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The Construction of Social Bonds

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The Construction of Social Bonds

A Relational Theory of Globalization, Organizations and Society

9781789909449 Edward Elgar Publishing
Göran Ahrne, Professor Emeritus, Department of Sociology, Stockholm University, Sweden
Publication Date: November 2021 ISBN: 978 1 78990 944 9 Extent: 160 pp
This engaging and timely book demonstrates how a deeper understanding of theories about organizations are necessary for the development of a relational sociology and provides an in-depth explanation of globalization and social change. It also examines how social bonds are constructed through combinations of different forms of communication and investigates the bonds of intimate relationships and partially organized relationships such as street gangs, brotherhoods, and social movements.

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This engaging and timely book demonstrates how a deeper understanding of theories about organizations are necessary for the development of a relational sociology and provides an in-depth explanation of globalization and social change. It also examines how social bonds are constructed through combinations of different forms of communication and investigates the bonds of intimate relationships and partially organized relationships such as street gangs, brotherhoods, and social movements.

Göran Ahrne addresses the five key organizational elements: membership, rules, monitoring, sanctions, and hierarchy and illustrates this detailed analysis with examples of organizations ranging from rock groups and mafias, to global organizations such as Google, and meta-organizations such as FIFA.  Drawing on extensive research with co-authors, Ahrne reviews how both old and new relationships expand, change and remain together amongst globalization and social change.

This insightful book will be an invaluable resource for researchers and students in organizational studies as well as those studying sociology.  It will also provide useful guidance for sociologists and theorists interested in social and organization theories.
Critical Acclaim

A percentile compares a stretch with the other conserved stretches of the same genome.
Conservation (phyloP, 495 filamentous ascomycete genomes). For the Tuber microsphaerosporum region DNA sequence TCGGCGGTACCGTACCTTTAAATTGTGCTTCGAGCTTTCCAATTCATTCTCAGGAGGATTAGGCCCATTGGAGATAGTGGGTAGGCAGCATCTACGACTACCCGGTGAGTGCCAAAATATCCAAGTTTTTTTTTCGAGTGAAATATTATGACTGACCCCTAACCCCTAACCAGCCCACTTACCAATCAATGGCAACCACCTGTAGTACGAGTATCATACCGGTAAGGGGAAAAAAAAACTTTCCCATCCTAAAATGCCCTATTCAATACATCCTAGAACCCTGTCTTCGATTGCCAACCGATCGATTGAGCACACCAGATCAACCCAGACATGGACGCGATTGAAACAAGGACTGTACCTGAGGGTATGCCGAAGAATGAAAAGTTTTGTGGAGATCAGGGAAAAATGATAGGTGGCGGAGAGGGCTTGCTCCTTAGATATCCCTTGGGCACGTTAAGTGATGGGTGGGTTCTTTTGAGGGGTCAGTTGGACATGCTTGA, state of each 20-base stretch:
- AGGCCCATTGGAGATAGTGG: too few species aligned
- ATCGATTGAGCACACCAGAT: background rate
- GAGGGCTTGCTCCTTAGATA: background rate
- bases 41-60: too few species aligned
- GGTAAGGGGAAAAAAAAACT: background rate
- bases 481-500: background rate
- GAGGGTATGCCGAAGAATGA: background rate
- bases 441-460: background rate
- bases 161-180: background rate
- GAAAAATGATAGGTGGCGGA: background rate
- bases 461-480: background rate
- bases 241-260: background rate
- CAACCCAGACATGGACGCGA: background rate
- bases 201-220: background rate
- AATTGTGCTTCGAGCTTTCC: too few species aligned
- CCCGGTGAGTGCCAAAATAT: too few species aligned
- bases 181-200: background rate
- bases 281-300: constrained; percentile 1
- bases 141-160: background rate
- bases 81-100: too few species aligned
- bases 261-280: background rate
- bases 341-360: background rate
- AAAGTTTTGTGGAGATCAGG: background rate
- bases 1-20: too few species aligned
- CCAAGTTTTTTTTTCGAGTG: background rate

‘Göran Ahrne starts his deep-reaching argument for a relational sociology with what most social scientists would seldom admit, that we really do not know how to define society, or structure, or system, or lifeworld or even individual. Ahrne goes back to the forefathers and to a plethora of more recent others to advocate for a sociology that can describe and analyze today’s world with (apparently simple) concepts like social bond, social relationship, and organization. He shows that we do not need to divide the world into micro and macro levels, and even less into different societies that follow the boundaries of nation-states. Looking at how different kinds of new bonds are formed and organized into ordered systems of rules, governed by authority, he succeeds in bringing back in organizations of different kinds and scope, from families to the meta-organizations of world soccer and the world-wide-web. We should thank him for proposing a much better and simpler access to this new multi-tiered world.’
– Magali Sarfatti Larson, Temple University, US

‘Göran Ahrne begins with a master class in social analysis. He follows this up with compelling ideas about the reconstitution of social relations in a globalising world. The new forms of organised relationships envisaged - often just outside the range of conventional scholarship - are revelatory. In sum, this book is a bold assertion of the importance of social relationships and the social sphere in an emerging world more often exclusively defined in terms of concentrations of political and economic power.’
– Stephen Ackroyd, University of Lancaster, UK

‘Göran Ahrne is one of the most creative sociologists in Europe and the author of a number of important studies, mainly in the areas of organization and everyday life. In this new volume he has produced a highly interesting synthesis of what is new and old in his thinking about society. His concept of social bonds is very innovative and helpful. Researchers, students and libraries should all get a copy.’
– Richard Swedberg, Cornell University, US
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